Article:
It seems the core count clash between AMD and Intel is far from over, with the latest rumours expecting AMD to bring a monstrous 64 cores to their next generation of EPYC server processors.
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AMD haven’t been shy with core counts this last year, Ryzen offered up to eight cores and 16 threads, and HEDT Threadripper chips offered a plethora of cores and threads – up to 16 cores and 32 threads on the top 1950X chip. For the server folks, AMD continued this core craze, upping the count to 32 cores with EPYC.
The latest rumours (with a grain of salt) from Canard PC Hardware expects AMD to push things even further for the server chips. The next-gen EPYC processors are expected to break into triple-digit thread counts, with 64 cores and 128 threads.
To compensate for the doubling of core count, AMD are supposedly including 256MB of L3 cache – a vast improvement over the 64MB on the current generation 700-series EPYC parts. It’s likely that AMD’s plans for a 7nm process will be the key to these massive core counts and L3 cache sizes, as this memory is going to take up considerably amounts of precious die real estate even on the denser tech.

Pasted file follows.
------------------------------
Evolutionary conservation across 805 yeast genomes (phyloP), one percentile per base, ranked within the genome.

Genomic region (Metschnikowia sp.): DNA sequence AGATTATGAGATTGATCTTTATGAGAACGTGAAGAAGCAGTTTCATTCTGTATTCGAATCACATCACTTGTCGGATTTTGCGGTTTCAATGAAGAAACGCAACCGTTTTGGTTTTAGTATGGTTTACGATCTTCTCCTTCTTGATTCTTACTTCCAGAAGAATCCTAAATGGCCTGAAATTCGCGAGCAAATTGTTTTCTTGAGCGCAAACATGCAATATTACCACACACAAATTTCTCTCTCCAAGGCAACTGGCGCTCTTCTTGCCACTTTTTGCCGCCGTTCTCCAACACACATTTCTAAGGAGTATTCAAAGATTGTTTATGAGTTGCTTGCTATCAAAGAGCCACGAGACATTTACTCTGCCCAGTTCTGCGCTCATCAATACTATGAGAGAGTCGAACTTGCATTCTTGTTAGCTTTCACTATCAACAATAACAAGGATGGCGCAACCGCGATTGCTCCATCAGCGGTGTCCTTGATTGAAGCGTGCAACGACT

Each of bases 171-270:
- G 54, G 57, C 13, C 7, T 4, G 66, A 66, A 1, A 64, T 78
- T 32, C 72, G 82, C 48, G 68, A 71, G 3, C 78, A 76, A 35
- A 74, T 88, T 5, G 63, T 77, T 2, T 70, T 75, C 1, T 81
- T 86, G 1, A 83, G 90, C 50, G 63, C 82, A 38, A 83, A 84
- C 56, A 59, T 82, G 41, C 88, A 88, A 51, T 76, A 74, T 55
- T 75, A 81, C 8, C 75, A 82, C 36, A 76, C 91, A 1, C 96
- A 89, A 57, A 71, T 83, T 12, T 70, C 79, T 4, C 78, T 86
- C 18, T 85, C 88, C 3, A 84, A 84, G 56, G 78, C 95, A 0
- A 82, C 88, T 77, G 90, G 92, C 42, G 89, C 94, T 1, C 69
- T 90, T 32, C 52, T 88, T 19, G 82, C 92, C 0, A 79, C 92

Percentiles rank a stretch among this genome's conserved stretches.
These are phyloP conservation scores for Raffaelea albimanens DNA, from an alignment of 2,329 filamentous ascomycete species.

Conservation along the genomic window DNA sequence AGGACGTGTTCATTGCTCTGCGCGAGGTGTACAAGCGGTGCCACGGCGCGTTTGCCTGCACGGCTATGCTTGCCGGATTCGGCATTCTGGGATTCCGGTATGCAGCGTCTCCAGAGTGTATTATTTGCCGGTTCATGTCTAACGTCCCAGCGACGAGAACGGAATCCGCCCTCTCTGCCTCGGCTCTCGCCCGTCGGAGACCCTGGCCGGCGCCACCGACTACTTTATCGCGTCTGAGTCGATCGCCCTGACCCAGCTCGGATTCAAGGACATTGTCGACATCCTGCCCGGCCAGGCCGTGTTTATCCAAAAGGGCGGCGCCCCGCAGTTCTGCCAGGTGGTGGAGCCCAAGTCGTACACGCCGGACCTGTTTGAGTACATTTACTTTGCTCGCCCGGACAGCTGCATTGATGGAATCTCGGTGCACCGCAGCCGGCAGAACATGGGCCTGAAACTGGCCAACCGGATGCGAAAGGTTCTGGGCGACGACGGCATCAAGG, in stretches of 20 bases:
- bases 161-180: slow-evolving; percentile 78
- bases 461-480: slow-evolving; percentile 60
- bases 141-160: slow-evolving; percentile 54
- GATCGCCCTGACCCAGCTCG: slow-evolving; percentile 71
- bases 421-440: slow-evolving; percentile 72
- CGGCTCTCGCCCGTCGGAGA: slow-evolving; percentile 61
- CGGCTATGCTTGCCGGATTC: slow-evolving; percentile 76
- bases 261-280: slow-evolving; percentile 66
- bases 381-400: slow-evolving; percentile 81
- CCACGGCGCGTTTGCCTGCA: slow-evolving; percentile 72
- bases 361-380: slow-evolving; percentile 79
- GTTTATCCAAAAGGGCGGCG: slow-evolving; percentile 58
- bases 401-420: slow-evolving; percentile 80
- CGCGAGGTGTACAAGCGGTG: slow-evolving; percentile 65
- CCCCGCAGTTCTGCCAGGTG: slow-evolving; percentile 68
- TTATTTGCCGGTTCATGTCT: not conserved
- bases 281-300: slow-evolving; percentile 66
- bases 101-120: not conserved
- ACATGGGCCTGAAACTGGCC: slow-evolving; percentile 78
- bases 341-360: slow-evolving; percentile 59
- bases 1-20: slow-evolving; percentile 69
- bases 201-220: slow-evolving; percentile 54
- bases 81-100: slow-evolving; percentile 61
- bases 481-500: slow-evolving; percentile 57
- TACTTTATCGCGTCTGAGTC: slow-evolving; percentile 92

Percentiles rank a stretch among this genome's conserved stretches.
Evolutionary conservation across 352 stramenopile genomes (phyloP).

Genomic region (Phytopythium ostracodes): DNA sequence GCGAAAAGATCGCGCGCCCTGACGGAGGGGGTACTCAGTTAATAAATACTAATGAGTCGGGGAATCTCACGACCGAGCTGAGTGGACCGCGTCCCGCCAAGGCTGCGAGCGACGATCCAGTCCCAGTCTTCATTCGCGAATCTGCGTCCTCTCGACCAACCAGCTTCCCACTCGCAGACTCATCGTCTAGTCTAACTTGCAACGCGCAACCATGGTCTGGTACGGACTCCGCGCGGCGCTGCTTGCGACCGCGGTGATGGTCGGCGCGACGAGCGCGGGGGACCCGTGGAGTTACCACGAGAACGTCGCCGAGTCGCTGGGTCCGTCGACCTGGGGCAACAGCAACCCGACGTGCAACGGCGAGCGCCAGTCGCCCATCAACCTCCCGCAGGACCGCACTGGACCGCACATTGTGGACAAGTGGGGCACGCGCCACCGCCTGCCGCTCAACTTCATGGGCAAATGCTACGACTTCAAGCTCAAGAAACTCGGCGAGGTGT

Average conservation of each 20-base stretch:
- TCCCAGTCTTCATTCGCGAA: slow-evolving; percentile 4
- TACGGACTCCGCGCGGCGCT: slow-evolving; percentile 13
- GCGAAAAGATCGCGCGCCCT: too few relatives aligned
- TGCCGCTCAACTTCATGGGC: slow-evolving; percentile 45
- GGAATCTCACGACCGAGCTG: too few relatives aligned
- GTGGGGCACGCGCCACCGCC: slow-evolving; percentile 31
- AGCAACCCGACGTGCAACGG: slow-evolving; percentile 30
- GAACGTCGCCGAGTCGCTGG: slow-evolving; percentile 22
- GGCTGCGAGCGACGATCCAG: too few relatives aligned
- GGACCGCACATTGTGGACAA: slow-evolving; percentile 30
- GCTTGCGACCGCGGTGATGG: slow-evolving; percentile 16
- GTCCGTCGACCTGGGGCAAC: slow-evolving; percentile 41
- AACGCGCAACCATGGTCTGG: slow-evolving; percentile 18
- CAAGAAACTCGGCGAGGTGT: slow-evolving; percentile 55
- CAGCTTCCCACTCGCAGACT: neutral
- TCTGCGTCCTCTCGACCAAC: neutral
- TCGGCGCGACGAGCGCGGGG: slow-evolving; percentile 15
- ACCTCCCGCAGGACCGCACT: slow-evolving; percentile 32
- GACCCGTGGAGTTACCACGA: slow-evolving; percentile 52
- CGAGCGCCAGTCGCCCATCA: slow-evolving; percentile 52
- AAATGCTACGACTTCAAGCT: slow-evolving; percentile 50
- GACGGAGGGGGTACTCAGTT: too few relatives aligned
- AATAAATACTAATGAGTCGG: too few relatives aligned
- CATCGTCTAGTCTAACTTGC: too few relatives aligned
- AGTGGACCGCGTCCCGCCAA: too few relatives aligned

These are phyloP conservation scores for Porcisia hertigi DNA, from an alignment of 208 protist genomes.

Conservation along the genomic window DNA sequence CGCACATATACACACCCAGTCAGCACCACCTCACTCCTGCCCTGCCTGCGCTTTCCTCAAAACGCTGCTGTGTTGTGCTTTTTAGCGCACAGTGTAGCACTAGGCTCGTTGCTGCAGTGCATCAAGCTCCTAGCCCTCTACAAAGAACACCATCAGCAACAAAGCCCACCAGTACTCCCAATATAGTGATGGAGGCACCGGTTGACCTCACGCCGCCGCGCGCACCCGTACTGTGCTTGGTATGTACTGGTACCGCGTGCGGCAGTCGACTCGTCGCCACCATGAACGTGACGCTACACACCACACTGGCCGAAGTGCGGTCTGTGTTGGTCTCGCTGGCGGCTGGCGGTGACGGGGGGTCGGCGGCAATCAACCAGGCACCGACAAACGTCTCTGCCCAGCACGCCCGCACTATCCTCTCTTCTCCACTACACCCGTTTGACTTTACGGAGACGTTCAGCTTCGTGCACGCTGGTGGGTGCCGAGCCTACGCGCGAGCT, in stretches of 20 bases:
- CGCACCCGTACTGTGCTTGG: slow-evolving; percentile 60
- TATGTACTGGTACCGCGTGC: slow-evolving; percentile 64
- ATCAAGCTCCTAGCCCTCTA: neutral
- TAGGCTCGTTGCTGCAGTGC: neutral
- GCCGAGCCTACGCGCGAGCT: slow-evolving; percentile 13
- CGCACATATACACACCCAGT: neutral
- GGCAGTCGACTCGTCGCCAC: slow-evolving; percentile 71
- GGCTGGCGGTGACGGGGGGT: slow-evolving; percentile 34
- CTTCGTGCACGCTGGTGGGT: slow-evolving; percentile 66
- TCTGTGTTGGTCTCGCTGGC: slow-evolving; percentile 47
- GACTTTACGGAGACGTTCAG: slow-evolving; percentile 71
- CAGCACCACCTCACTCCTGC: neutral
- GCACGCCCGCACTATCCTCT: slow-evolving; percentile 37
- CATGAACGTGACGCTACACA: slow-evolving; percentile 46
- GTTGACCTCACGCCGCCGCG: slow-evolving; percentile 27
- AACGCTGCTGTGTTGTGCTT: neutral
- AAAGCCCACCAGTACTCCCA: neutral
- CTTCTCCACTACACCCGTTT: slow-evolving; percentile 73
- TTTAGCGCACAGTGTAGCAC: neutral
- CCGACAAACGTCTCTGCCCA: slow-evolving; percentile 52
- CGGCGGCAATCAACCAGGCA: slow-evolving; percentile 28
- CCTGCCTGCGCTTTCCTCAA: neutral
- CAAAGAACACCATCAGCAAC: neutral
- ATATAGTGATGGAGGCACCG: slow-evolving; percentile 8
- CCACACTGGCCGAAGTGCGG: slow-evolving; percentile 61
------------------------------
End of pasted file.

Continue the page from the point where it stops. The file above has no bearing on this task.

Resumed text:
The next-gen EPYC processors are also expected to feature eight-channel DDR4-3200 memory support, and up to 240W TDP. The low TDP per-core likely thanks to the power efficiency gains of a 7nm architecture.
128 lanes of PCI 4.0 are also expected to make their debut appearance for AMD, doubling the speeds offered by PCIe 3.0, with a transfer rate of 16GT/s. Lanes are expected to go a lot further with the latest spec, with fewerlanes offering a much higher bandwidth. Hopefully consumers can get their hands on this speedy standard not too far down the road. PCIe 5.0 specifications are now under way for 2019, leaving a much smaller window compared to the long-standing PCIe 3.0. Get moving, tech manufacturers.
If these rumours ring true, and if these features trickle down to consumer products, AMD are looking strong for their next-generation architecture. In the meantime, we have the 12nm Zen refresh to look forward to, likely launching at the beginning of 2018 with AMD’s Pinnacle Ridge processors.